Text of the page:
Language learning: immersion was my answer
Being raised in south Louisiana, the French language was always around, squeezed in, but strangely elusive. My baby-sitter would say that I had a tête dur, my grandmother would cook pain perdu, and I remember my great-grand parents bickering in French with each other when I spent the summers. But they, like many parents, didn’t share their native tongue. It was for them, something they guarded from their children in hopes they would thrive in their English-speaking environment.
When I was young, maybe just starting school, I faintly remember sitting around a small table with a few other kids playing games with colours and shapes in French, but when I got older the idea of choosing a course in French was intimidating. It was foreign, seemed difficult, and fell into a category of things that I simply did not have the ability for, like rock climbing. You are either strong and brave, or not.
At university, after taking other introductory language courses, I found a beginner French course that I was excited about. I scored worse in that course than any other I had taken, or for that matter have taken since. My professor was a good educator, but his stern and too-rigid approach helped to reinforce that I had neither the time nor the ability to pursue a language. This was especially true when he handed the best tests back first, and I waited to receive mine.
Later on, while living in New Orleans, I could not let go of my hope to learn French. French became increasingly important as the French speakers in my life began to pass away, and my partner, now husband, was a French speaker. So after work, I began attending weekly community courses, but with each class, I felt more frustrated. We focused on strange aspects of the language – repeating Parisian idioms; memorizing which prepositions went with which countries – that made it seem out-of-reach.
But, I learned something different recently; this summer I had an opportunity to participate in an immersive language program where for 5-weeks I made a promise with myself and the community at Université Sainte-Anne in Church Point, Nova Scotia that I would speak only French. The area is relatively isolated with an understated beauty held by the Bay of Fundy and its beautiful sunsets. The staff created an environment filled with interactive opportunities to assist in opening a door of possibility. It was a rare opportunity to be able to focus solely on learning French. Each meal I shared with my friends in my residence, the music we danced to at the campus bar, and the words we used while playing board games – all this reinforced the material covered in daily classes and workshops.
On the first day, in English, the director shared how the founder of the program once described language immersion: ‘You will learn like a snowball’. I imagined a snowball gaining momentum down a hill, picking up everything in its path: more snow, mud, twigs and getting larger and larger. Similar to learning a language, I didn’t know the first thing about snow. I’m from a sub-tropical climate, we flavour our sno-balls with bright blue, green, or orange syrup and sip on them in the summer. We were still speaking English, but this was one of the first things I trusted to be true without really knowing what any of it meant.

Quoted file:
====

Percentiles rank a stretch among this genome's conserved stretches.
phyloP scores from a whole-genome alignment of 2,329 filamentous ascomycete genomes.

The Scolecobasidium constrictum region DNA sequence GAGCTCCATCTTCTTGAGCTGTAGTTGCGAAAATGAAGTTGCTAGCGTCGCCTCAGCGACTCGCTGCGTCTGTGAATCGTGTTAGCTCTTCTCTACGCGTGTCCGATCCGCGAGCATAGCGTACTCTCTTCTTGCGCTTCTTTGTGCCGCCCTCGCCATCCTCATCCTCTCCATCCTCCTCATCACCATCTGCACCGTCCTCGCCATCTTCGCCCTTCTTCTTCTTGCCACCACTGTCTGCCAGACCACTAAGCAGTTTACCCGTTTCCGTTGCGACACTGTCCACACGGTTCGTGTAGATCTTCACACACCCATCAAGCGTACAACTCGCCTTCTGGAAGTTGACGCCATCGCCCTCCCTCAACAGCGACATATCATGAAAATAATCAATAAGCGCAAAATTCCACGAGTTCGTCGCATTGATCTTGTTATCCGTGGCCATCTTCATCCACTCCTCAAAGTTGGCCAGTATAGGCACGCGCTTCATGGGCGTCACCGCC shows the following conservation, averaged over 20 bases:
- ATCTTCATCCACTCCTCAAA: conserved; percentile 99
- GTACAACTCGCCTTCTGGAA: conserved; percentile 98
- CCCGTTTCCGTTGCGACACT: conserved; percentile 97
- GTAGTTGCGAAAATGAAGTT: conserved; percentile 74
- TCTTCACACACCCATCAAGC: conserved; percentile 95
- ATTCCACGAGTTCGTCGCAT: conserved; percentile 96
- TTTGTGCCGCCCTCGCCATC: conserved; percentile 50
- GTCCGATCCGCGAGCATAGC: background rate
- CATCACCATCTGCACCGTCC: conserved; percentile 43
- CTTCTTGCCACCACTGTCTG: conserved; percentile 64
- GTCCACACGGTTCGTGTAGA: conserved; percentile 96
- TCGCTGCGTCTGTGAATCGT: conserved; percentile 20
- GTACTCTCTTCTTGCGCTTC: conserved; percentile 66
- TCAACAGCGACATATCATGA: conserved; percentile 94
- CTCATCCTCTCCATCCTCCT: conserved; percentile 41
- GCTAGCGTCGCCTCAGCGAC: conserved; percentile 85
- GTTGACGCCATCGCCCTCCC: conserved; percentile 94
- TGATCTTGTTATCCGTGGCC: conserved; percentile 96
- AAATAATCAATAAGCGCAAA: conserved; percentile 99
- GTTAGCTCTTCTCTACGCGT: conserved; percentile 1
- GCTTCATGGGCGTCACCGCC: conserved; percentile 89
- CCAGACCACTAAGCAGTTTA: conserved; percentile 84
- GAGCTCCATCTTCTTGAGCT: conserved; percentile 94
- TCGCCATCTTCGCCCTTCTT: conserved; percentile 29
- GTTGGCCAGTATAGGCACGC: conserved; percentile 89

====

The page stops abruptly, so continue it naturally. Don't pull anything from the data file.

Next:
I was starting at the beginning, again. This time it felt different. My professor normalized the difficulty of having few words and mentioned that we would learn and build parts of speech like Lego. He stressed the importance of listening and repeating, and the program offered daily access to a language laboratory. Lots of the students had gone through the program before; they knew what it meant to start at the beginning. Each time I tried to pronounce something, attempted to ask a question, or told a story, someone listened to me. Most times they did not know what I was saying but would ask to me try again or ask a follow-up question.
This all underscores the point that language is about connecting. It’s about learning to connect with yourself in a new way. It’s about being brave enough to start from the beginning and trust in the possibility of authentic connections. Temporarily, you lose access to facts, endearing jokes, or the ease of starting and ending conversation. But you gain other subtleties: lyrics come towards you differently, simple greetings start to mean something again, you learn again (but in this rich, new way) what it means to focus on the moment, the interaction in front of you. It slowly becomes a real way of connecting, a new possibility emerging between you and the people around you.
Instead of seeing the process as something I could possess, immersion felt more like carefully walking into the ocean: at first you’re mostly dry, then waves keep crashing into you, but at some point you’re floating. I felt like a kid again, having fun in the water, figuring out the rules but mostly playing. Very much like the ocean, you could fight it and sometimes it felt like the easier thing to do, but just like the ocean, it never is. For me, language learning did not require a skill but was more about space and a willingness to risk a little, go out, and meet the waves. At the end, the real question was figuring out how ready I was to start at the beginning.
Amy Shows Monier is an Occupational Therapist from Louisiana, moving to Oxford shortly.